Then there’s you folks trying to speed up Halloween. I’m all for celebrating the macabre, and hopefully there will be another Witches’ Dance in Forsyth Park this year. But do you have any idea what strains of bacterial horror will happen if you carve a jack-o-lantern and leave it out in 87 degrees? Also, to the uber-enthusiastic neighbor who already put up tombstones and scattered limbs across your lawn: You look like a very sloppy serial killer. Not cute.

Anyway, it’s not like sorcery needs a certain time of year—I hereby count the rest of the millennium as the Season of the Witch (please culturally refer to the timeless Donovan song, not the terrible Nick Cage movie.) If you want to pick up every stitch and conjure some spells, go see local art alchemist and crochet mistress Becca Cook at her new shop OK Bloomer on Abercorn Street—she’s got all the plant-based enchantment for your patriarchy-burning needs. 

As much as I love magical thinking, I just don’t think it’s healthy for us to fudge Mother Nature’s planetary principles. Sure, there are a few signs that it is almost time for the “wild leaves to loosen” as poet Rainier Maria Rilke says, such as the yellow butterflies alighting the lantana and so many rabid Georgia football fans afoot. (Could it be that Saturday’s win was helped along by Clemson’s hideous orange jerseys? Just sayin’.) 

But it’s important to keep expectations reasonable, and we’ve got at least six more weeks of sweat mustaches in store. If we’re to get through these “challenging times”—or as we say in my house, The Long, Slow, Constant Apocalypse—with our dignity and sanity intact, facing reality is key.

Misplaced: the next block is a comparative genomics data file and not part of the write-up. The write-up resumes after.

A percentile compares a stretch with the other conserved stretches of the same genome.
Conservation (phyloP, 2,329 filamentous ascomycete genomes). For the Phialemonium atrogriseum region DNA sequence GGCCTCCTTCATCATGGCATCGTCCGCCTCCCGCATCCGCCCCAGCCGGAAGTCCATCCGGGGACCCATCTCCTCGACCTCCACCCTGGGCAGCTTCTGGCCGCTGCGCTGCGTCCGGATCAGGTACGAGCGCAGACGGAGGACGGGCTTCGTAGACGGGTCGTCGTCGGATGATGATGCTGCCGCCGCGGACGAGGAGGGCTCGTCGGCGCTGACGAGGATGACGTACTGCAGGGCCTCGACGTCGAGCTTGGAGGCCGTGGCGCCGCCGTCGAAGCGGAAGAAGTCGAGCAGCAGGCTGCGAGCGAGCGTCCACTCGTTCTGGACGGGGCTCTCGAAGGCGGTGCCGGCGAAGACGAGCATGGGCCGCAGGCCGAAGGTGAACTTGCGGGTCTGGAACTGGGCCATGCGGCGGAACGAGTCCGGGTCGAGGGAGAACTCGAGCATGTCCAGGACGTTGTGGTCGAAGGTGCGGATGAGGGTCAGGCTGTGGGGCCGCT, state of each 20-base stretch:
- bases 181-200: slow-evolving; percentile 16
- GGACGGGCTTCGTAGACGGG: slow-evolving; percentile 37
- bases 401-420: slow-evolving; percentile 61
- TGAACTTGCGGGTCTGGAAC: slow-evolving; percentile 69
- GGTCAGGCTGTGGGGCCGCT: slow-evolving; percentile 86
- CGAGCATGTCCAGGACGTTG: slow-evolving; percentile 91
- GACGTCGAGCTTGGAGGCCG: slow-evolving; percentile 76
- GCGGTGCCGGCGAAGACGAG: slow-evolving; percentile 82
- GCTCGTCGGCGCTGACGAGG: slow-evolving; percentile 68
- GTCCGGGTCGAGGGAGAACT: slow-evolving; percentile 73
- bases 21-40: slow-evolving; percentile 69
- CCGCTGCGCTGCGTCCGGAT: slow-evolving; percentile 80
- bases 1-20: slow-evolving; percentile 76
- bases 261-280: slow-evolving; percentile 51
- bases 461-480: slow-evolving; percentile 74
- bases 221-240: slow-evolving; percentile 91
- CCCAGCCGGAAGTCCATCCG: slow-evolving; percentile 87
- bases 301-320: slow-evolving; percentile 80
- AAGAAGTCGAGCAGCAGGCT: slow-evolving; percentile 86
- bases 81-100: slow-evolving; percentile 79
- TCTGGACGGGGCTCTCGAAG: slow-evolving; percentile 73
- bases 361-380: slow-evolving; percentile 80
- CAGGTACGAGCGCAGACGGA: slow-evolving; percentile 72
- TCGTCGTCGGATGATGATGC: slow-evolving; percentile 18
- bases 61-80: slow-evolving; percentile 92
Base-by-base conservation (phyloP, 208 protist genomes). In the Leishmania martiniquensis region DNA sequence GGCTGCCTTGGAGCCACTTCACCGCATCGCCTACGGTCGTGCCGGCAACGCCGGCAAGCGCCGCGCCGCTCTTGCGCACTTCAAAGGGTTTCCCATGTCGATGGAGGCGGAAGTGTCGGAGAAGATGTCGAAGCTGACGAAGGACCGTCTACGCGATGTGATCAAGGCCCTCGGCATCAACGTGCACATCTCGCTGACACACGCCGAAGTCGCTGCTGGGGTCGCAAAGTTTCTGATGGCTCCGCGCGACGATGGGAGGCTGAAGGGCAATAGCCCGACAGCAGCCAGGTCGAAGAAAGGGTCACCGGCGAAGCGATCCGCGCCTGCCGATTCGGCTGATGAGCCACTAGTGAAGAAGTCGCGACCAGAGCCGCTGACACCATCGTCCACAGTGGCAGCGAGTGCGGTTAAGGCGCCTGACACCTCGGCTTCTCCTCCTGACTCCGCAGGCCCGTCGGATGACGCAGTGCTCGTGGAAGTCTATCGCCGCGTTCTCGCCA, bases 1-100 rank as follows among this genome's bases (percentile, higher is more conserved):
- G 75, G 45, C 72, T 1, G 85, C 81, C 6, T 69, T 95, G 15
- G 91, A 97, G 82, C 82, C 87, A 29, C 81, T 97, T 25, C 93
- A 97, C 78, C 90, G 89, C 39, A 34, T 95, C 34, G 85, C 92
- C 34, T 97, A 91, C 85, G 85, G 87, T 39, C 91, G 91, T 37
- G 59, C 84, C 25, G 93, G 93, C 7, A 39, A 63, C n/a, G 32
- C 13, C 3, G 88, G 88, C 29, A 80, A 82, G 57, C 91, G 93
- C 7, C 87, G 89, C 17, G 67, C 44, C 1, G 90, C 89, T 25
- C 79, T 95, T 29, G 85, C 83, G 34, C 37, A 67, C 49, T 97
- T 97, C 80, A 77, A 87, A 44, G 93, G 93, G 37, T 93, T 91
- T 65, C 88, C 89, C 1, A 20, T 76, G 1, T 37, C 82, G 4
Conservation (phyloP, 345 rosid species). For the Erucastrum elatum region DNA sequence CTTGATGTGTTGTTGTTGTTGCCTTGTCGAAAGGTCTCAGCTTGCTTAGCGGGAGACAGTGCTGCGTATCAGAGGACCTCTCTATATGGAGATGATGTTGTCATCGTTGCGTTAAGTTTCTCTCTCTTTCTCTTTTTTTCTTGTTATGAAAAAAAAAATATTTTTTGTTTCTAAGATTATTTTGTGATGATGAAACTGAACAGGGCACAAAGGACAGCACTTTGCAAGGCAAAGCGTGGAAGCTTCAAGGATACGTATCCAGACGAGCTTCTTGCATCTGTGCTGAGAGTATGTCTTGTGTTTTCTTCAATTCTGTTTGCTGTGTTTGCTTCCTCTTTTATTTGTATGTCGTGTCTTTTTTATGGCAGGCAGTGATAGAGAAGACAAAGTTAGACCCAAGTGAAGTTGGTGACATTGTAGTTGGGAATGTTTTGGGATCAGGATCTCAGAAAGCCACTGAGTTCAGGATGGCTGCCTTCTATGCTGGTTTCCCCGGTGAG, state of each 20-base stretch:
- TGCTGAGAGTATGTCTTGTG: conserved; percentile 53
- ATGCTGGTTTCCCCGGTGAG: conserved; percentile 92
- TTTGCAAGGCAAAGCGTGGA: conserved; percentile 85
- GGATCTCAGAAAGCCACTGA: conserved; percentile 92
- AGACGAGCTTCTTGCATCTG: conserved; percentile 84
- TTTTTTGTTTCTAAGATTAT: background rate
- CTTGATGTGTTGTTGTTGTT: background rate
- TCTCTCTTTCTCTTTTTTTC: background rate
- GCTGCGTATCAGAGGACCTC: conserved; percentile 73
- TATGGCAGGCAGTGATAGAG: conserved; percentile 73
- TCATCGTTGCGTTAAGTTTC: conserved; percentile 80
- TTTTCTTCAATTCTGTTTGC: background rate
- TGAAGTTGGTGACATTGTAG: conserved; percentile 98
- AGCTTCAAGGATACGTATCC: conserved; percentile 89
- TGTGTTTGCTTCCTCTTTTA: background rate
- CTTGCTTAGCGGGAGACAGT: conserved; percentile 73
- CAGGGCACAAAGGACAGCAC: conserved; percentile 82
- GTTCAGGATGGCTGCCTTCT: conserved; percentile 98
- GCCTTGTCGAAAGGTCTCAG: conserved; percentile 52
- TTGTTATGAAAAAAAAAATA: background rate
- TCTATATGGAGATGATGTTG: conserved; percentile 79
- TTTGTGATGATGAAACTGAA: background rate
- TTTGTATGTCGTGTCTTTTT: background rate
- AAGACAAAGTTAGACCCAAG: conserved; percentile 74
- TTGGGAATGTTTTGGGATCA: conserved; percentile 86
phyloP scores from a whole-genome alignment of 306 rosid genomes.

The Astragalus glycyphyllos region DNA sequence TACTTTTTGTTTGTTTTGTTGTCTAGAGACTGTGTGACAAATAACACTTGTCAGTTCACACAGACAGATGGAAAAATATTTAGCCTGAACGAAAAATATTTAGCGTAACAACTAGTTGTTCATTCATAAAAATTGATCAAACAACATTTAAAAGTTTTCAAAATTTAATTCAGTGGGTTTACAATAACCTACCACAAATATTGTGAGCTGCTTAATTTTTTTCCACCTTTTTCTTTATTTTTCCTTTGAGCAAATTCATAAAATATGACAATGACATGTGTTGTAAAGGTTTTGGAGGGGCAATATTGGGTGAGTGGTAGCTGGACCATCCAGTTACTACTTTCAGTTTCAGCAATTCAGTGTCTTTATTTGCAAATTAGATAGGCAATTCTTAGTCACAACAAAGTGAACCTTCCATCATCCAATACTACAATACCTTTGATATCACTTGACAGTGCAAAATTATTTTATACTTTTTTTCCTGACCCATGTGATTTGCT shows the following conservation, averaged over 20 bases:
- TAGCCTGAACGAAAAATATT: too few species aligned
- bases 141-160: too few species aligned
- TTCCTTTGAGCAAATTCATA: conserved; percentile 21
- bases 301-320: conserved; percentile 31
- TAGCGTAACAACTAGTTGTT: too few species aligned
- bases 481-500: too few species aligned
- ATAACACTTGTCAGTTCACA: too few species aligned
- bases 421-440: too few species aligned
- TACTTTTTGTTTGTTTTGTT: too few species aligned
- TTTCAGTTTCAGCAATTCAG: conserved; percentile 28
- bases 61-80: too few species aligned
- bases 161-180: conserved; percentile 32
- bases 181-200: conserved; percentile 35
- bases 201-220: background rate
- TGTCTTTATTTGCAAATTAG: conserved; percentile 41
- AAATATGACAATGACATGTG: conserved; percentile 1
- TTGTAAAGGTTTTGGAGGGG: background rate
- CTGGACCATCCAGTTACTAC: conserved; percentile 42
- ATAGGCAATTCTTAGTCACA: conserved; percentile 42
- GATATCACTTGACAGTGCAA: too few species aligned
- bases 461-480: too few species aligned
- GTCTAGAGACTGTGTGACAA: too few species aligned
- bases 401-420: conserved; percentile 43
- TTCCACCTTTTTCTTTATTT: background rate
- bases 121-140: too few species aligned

And if we can keep our body temps below immolation, these last weeks of summer might not be so bad. There’s those glorious sunset evening hours to cherish; just don’t forget the bug spray. Plus with Labor Day crowds in the rearview, the beaches become far more pleasant, especially now that they’re enhanced by Tybee Island’s new cannabis ordinance

The Earth’s axis doesn’t lie; it’s one of the last true things we can count on. So let’s hold off on the Spirit Halloween decor and cinnamon-scented beverages for a while longer. May I suggest a cold boba tea with sea salt foam from the newly-opened Ice Bing Cafe on MLK Blvd while we’re waiting? Also, gastronomic masterminds Natasha Gaskill and Matthew Palmerlee are popping up another mouth-watering ice cream social Sunday Sept. 26 at Finches in Thunderbolt—though it will be technically fall by then, you have not known real refreshment until you’ve downed a cone of Tahini Grape Ripple.

We’re all ready for fall’s sweet chill, but don’t rush the summer’s final yield. As Rilke says, the shadow on the sundial will lengthen on our human endeavors no matter what, and we can use these “days of warmer light to hale them golden toward their term.” 

We’ll be rocking our booties soon enough. 

Stay cool and kind, friends ~ JLL